the law

new zeAland firearms law

There is a lot of confusion within the public as to whether an Airsoft gun is a firearm – they are, at least here in New Zealand.

Some of this confusion is due to most other countries NOT treating Airsoft Guns as firearms and a lot of the Airsoft information available online is from these countries. This combined with the fact that Airsoft Taggers do not fire bullets leads the NZ public to assume they are merely toys.

Airsoft Guns (Taggers) are governed by the NZ Arms Act where they have their own firearms classification, “Restricted Airgun”.

Contrary to how you use “real guns”, Airsoft Taggers (like Paintball Markers) are designed to be pointed at people. For this reason, many of the firearms laws do not apply to Airsoft, but they still share several important rules (see below).

Breaking these rules constitutes a firearms offence and can incur a fine and/or jail time, so it is important to educate yourself on the responsibilities of Airsoft Gun ownership and use.

NZ Airsoft discussing the sport with the public at the 2018 Armageddon Expo in Auckland.  Public displays are a great opportunity for us to educate the public about the legal requirements involved in owning and using Airsoft Guns (Taggers).

For more information about NZ Firearms Law, please contact your local Police Station or visit your Local Firearms Officer.

things to


While not “real guns” there are several important things to consider when looking at getting into the sport of Airsoft

  • Purchasing an Airsoft Tagger
  • The age of the player
  • Storage of the Airsoft Gun (Tagger)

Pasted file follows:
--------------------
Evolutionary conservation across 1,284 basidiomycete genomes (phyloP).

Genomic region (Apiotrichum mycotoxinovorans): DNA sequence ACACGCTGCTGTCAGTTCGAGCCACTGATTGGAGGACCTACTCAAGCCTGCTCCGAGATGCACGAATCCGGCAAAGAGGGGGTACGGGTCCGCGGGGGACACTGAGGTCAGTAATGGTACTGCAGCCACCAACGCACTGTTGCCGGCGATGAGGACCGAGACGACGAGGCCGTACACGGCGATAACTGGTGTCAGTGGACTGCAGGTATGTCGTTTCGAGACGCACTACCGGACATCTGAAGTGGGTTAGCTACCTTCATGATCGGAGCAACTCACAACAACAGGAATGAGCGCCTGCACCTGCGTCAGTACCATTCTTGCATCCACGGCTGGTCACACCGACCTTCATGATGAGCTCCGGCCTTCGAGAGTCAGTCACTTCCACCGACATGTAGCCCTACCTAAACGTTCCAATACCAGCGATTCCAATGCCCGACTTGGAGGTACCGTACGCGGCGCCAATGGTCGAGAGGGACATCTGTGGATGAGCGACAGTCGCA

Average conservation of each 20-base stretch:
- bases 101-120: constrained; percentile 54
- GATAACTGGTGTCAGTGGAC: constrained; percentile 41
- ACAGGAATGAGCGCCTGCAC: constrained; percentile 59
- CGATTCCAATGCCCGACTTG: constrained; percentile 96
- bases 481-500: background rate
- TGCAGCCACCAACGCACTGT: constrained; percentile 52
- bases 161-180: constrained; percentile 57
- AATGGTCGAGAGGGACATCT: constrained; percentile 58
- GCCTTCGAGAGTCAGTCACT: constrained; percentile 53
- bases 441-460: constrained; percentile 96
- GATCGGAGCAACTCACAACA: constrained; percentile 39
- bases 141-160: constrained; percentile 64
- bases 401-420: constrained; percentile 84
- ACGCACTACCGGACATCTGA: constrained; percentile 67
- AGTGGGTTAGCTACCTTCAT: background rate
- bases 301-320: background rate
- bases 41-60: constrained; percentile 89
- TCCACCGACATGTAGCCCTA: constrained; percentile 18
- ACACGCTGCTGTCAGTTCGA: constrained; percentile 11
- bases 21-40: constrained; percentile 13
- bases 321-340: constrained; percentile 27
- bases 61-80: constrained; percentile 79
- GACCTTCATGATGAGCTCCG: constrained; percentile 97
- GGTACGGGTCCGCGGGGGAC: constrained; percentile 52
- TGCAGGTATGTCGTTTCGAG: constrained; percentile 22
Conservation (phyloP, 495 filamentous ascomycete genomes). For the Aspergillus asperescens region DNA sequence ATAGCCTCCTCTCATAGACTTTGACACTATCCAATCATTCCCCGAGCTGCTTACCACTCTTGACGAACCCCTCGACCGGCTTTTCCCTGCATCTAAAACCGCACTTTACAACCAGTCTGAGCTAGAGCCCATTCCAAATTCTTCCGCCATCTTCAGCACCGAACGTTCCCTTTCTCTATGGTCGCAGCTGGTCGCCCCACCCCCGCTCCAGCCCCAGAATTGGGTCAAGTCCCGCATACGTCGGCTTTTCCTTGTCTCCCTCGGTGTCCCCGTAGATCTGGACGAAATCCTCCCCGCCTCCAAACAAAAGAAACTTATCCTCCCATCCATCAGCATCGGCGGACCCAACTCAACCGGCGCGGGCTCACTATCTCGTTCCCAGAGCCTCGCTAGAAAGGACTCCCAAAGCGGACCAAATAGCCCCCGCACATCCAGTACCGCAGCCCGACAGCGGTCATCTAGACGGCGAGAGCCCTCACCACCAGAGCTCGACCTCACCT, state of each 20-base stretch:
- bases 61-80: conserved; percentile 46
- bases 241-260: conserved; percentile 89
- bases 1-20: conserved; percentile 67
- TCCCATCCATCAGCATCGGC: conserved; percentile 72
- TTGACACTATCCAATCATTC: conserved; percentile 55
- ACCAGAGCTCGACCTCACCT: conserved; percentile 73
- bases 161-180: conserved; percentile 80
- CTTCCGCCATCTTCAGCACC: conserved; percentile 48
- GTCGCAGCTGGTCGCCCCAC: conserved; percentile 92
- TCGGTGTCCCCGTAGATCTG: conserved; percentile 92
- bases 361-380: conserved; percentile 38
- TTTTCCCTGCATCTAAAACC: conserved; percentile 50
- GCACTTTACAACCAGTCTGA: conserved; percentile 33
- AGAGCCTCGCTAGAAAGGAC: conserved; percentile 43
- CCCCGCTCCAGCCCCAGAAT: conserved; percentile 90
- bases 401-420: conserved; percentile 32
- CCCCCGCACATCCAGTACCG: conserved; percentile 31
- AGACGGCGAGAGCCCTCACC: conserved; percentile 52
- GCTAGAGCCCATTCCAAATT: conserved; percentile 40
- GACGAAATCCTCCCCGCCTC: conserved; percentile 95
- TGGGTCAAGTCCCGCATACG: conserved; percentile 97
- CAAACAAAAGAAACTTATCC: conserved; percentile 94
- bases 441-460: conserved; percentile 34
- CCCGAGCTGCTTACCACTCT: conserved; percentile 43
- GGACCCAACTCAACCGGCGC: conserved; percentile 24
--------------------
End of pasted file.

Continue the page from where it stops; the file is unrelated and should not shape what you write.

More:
• How to safely transport your Airsoft Tagger


Unlike conventional firearms, you do not require a Firearms License to own an Airsoft Gun (Tagger) if you are over the age of 18.

Airsoft Taggers can be purchased from NZ-based Airsoft/Sporting retailers (recommended) or online from overseas.

All overseas orders require a “Permit to Import” which must be obtained from the Police. Failure to secure a Permit to Import will result in the imported gun being seized and destroyed by NZ Customs upon arrival in the country.

Talk to your local Arms Officer about obtaining a Permit to Import.


Like all firearms, Airsoft guns need to be transported safely and out-of- sight. This means using a gun box or gun bag when carrying them in public. They are not to be seen!

When transporting Airsoft Taggers in vehicles, ensure they are well covered/hidden within the vehicle so they cannot be viewed from outside. At no time should you carry an Airsoft Tagger on your person while in a vehicle – tinted windows are no excuse.

Having any firearm, including an Airsoft Tagger out in public areas constitutes a firearms offence and can incur a fine and jail time.

Underage Players

If you are 16-17 years old, you will be required to have a Firearms License to own, sell or transport any Airsoft Gun.

Any player under the age of 18 who does not have a firearms license is not permitted to own, sell or transport an Airsoft Gun. This is a particular point for parents who mistakenly think they can just buy an Airsoft gun and give it to a child as a toy.

This does not mean that underage players cannot use an Airsoft gun, they can but must be under constant and direct adult supervision. For this reason, many Airsoft Club do not accept unlicensed underage players.


Airsoft Gun Storage

Unlike “real guns”, Airsoft Guns (Taggers) are not required by law to be stored within a Gun Safe. They do still need secure storage and should be kept out-of-sight when at home. Do not leave your Airsoft Taggers laying around the house for visitors to see. A visiting courier driver or meter reader will have no way of knowing that your Tagger is not a real gun.

Do not leave your Airsoft Taggers unattended or within an open building or unlocked vehicle.

The minimum best practice is to keep them in bags or boxes away from prying eyes under a bed, in the back of a wardrobe or cupboard at the very least.  A lockable storage solution is even better.